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  • Vulnerability in the underlying Wi-Fi protocol allows attackers to intercept network traffic

    Cybersecurity researchers have discovered a fundamental security flaw in the design of the IEEE 802.11 Wi-Fi protocol standard, introduced back in 1997. Vulnerability CVE-2022-47522 allows attackers to trick access points into transmitting so-called "network frames" in unencrypted form, available for interception.

    Wi-Fi frames are data containers consisting of a header, data payload, and other information including the source and destination MAC address, and control data. These frames are queued and transmitted in a controlled manner to avoid collisions and maximize communication performance.

    Researchers have found that buffered frames are not sufficiently secure against hackers. As a result, the latter can manipulate data transfer, spoof clients, redirect and capture data frames.

    The root of the vulnerability lies in the fact that the IEEE 802.11 standard includes power saving mechanisms that allow Wi-Fi devices to save power by buffering or queuing frames destined for idle devices.

    When a receiving device on a Wi-Fi network enters standby mode, it sends a frame to the access point (router) with a header containing a power save bit. Since the device is temporarily unavailable, all frames destined for it are queued. But as soon as the device wakes up and transmits a wake-up bit, the access point removes the buffered frames from the queue, applies encryption, and transmits them to the destination.

    Malefactors can interfere with this process by means of special software tools. The researchers called their tool that performs this function "MacStealer" (not to be confused with the malware of the same name for MacOS). So, potential hackers can manually “put to sleep” a device connected to the network, thereby creating a queue of frames that the router will later transmit to it. And then change the security context of the frames and force the access point to transmit the accumulated frames in plain text (without encryption) or encrypt them with its own key. When everything is ready, the attackers send a wake-up bit to the access point, and the frames intended for the target device “fly away” to it in the form in which hackers can easily read these frames.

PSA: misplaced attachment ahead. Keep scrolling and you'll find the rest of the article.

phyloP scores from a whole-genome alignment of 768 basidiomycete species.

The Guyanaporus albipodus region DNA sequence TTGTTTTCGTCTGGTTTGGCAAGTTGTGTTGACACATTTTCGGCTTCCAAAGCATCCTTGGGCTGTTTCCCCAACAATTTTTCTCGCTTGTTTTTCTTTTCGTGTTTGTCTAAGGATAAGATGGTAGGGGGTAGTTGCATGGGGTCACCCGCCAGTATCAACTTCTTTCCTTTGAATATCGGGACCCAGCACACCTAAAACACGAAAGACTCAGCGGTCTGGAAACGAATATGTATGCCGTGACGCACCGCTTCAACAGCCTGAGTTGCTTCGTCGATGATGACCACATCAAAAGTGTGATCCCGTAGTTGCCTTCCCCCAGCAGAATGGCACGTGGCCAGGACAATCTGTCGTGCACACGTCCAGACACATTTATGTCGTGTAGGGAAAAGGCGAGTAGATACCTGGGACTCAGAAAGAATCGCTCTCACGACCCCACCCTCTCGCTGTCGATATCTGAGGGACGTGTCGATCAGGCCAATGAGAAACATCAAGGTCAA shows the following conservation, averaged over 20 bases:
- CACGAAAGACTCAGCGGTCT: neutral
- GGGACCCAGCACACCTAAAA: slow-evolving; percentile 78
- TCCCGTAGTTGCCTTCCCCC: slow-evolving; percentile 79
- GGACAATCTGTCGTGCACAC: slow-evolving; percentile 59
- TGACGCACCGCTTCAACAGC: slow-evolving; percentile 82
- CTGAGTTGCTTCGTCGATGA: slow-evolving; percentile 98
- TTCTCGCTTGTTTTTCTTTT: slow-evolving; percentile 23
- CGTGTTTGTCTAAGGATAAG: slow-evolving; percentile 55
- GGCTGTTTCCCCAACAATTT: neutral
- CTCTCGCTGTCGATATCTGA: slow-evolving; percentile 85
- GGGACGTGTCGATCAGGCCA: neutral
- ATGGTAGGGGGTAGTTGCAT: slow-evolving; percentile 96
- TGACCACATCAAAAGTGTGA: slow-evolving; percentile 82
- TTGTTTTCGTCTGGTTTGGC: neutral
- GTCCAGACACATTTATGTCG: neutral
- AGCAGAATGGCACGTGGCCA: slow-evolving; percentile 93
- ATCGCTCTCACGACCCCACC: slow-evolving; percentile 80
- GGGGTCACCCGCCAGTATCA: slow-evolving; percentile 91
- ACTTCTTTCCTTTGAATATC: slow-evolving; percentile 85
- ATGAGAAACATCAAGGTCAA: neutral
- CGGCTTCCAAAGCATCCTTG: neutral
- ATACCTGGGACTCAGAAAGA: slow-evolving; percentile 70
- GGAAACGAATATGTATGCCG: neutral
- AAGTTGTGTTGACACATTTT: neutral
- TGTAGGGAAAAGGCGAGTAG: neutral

The researchers report that Lancom, Aruba, Cisco, Asus, and D-Link network device models are susceptible to this kind of attack. The full list is below.

    These attacks can also be used to inject malicious content into TCP packets. "This could, for example, be abused to send malicious JavaScript code to the victim over unencrypted HTTP connections in order to exploit vulnerabilities in the client's browser," the researchers say.

    The first network equipment vendor to acknowledge the impact of this vulnerability was Cisco. The attacks described in the study can be successful against Cisco Wireless Access Point products and Cisco Meraki products with wireless capabilities. However, Cisco believes that received frames are unlikely to compromise the overall security of a properly secured network.

    To mitigate even the slightest security risk associated with this vulnerability, Cisco recommends that you implement transport layer security to encrypt data in transit. Because it will make the received data unusable by an attacker.

    Currently, there are no known cases of malicious use of the vulnerability discovered by researchers. But given the enormous scale of the distribution of the IEEE 802.11 protocol, the researchers themselves showed cybercriminals a new path to access confidential user data.

    In the near future, we can safely expect the emergence and spread of the attacks described in the study, because it will not be possible to release a patch fix for all existing Wi-Fi equipment. The same Cisco, mentioned above, often simply refuses to spend time updating old unsupported devices, even if the identified vulnerabilities are truly critical.

    Author DeepWeb
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